Commerce Secretary Dan Tehan has suggested this week’s historic meeting between Xi Jinping and Joe Biden could open the door for Australia to resume high-level contact with the Chinese government.
Most important points:
- Australia hopes the recent US-China meeting could pave the way for talks to resume
- China has indicated it wants Australia to make concrete concessions before that can happen
- Australia wants the US to revive its economic engagement in the wider Indo-Pacific region
Australian ministers have been effectively barred from meetings with their Chinese counterparts since the federal government called for an independent inquiry into the COVID-19 outbreak in April last year.
Mr Tehan tried to break the deadlock in January after taking over the post of trade minister, but his request was ignored for ten months.
He told Bloomberg during a visit to Singapore that Monday’s meeting between the US president and his Chinese counterpart demonstrated the value of dialogue.
“It was very good to see that the two presidents have been able to have a dialogue in the last 24 hours, and a very meaningful and important dialogue,” Tehan said.
“And that’s what Australia wants to be able to do with China itself. We’re looking for constructive engagement.
Australia-China relations deteriorated sharply last year, with Beijing targeting multiple Australian goods with trade sanctions as disputes flared up on multiple fronts.
The federal government has repeatedly made it clear that it wants to resume talks with Chinese ministers, but China has indicated that it wants Australia to make concrete concessions before that can happen.
This morning Prime Minister Scott Morrison said Australia would welcome a high-level dialogue with China at all times, but reiterated that the government would not compromise on core principles or Australian policies.
Mr Tehan also reiterated that the Chinese government would have to end the freeze on ministerial talks if it wanted to begin formal talks with Australia over Beijing’s bid to join a major regional trade agreement, the CPTPP.
“You have to be able to sit down and especially your market access issues when it comes to goods,” he told Bloomberg.
“So we would need some sort of ministerial dialogue to get through that market entry.”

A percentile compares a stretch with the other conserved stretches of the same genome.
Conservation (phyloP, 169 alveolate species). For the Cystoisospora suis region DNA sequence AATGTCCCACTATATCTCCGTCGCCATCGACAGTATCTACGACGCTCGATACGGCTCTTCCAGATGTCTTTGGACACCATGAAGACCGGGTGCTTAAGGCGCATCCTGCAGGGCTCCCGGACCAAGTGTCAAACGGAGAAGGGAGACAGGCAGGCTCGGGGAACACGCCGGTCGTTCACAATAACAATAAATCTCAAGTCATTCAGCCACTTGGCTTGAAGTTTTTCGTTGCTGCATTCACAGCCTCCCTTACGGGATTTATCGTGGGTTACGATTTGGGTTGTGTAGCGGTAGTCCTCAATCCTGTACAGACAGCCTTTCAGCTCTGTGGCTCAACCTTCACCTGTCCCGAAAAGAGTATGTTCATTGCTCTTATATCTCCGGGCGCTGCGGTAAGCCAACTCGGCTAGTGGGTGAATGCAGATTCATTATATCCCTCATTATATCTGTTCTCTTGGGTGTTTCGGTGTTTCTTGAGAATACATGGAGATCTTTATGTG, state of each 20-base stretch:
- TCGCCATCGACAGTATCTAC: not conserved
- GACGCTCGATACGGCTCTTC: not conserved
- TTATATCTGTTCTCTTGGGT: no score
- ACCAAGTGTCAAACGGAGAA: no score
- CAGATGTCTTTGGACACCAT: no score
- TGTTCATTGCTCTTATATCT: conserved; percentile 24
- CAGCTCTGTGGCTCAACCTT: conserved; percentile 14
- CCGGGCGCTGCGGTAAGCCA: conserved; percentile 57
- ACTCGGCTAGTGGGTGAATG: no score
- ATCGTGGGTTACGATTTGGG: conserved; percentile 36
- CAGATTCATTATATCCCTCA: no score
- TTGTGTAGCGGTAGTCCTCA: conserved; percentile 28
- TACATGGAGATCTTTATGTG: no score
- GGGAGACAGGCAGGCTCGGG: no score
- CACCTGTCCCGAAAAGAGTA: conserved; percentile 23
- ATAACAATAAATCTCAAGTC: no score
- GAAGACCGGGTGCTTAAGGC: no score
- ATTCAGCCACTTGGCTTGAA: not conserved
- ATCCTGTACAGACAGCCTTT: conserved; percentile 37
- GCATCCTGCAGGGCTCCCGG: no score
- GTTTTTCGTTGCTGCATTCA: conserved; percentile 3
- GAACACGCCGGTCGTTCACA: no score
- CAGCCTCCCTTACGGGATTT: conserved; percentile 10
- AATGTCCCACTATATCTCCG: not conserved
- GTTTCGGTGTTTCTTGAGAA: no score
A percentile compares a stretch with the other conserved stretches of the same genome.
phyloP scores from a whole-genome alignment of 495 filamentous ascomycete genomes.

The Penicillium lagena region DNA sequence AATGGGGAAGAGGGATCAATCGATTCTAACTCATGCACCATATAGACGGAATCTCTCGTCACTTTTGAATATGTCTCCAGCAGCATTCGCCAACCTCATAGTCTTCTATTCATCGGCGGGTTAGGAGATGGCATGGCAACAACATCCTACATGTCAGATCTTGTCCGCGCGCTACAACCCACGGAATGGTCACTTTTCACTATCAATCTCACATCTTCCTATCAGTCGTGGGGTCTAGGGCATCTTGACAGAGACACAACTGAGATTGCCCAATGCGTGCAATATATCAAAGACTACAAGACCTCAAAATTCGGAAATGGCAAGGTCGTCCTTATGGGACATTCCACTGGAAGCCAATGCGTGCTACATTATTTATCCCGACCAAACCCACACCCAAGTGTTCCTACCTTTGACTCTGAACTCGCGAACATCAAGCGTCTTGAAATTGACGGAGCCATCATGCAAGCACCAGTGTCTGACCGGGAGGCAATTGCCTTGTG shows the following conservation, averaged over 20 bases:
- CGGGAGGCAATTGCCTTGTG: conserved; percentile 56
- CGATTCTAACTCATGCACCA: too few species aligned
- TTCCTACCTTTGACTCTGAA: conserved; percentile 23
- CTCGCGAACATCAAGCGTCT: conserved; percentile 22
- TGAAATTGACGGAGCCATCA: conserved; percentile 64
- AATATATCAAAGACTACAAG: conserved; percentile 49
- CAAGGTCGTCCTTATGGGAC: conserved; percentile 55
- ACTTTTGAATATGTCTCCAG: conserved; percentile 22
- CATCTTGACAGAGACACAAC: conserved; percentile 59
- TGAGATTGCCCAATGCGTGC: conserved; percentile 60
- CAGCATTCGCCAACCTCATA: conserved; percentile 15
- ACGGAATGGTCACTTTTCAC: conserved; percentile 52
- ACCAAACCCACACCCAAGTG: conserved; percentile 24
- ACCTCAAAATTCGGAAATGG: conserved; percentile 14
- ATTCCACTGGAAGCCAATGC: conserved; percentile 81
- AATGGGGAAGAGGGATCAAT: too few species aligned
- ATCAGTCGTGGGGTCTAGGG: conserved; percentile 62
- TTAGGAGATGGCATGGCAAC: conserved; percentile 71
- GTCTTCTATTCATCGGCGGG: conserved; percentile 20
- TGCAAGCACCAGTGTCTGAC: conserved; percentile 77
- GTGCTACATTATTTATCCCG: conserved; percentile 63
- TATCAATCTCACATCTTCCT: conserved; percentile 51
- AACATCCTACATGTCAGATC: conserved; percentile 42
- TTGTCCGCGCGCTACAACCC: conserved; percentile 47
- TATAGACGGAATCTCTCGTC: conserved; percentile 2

He also reiterated that Australia would only support China’s bid if it reversed its punitive campaign of trade sanctions.
“Obviously, economic coercion, trade disputes and things like that all need to be addressed and we should get through that, but there should also be a strong commitment to those gold standard rules,” he said.
Meeting with the US Secretary of Commerce
The CPTPP was first defended by the Obama administration, but Donald Trump pulled the US out of the agreement.
The Biden administration has announced that it will no longer join due to fierce domestic political opposition.
The US has instead pledged to unveil a new economic framework in the Indo-Pacific outlining how it is reviving its economic involvement in the region, but public details are still scarce.
Mr Tehan met US Commerce Secretary Gina Raimondo in Singapore to discuss the framework and agreed to reconvene a bilateral critical minerals working group with US and Australian officials.
The two also met separately with New Zealand’s Trade Minister Damien O’Connor and Singapore’s Trade and Industry Minister Gan Kim Yong.
After the meeting, all four ministers said they “agreed to continue to strengthen efforts to help address the shared priorities for countries in the Indo-Pacific region, including increasing supply chain resilience, promoting investment in infrastructure, growing the digital and green economies, towards broadly shared economic prosperity for the region.”
Some analysts have warned that US strategy in the region has been damaged by the Trump administration’s isolationism and continues to be undermined by anemic economic engagement and diplomacy under Biden.
Australia has also indicated that it would like the US to revive its economic involvement in the wider region, particularly in Southeast Asia.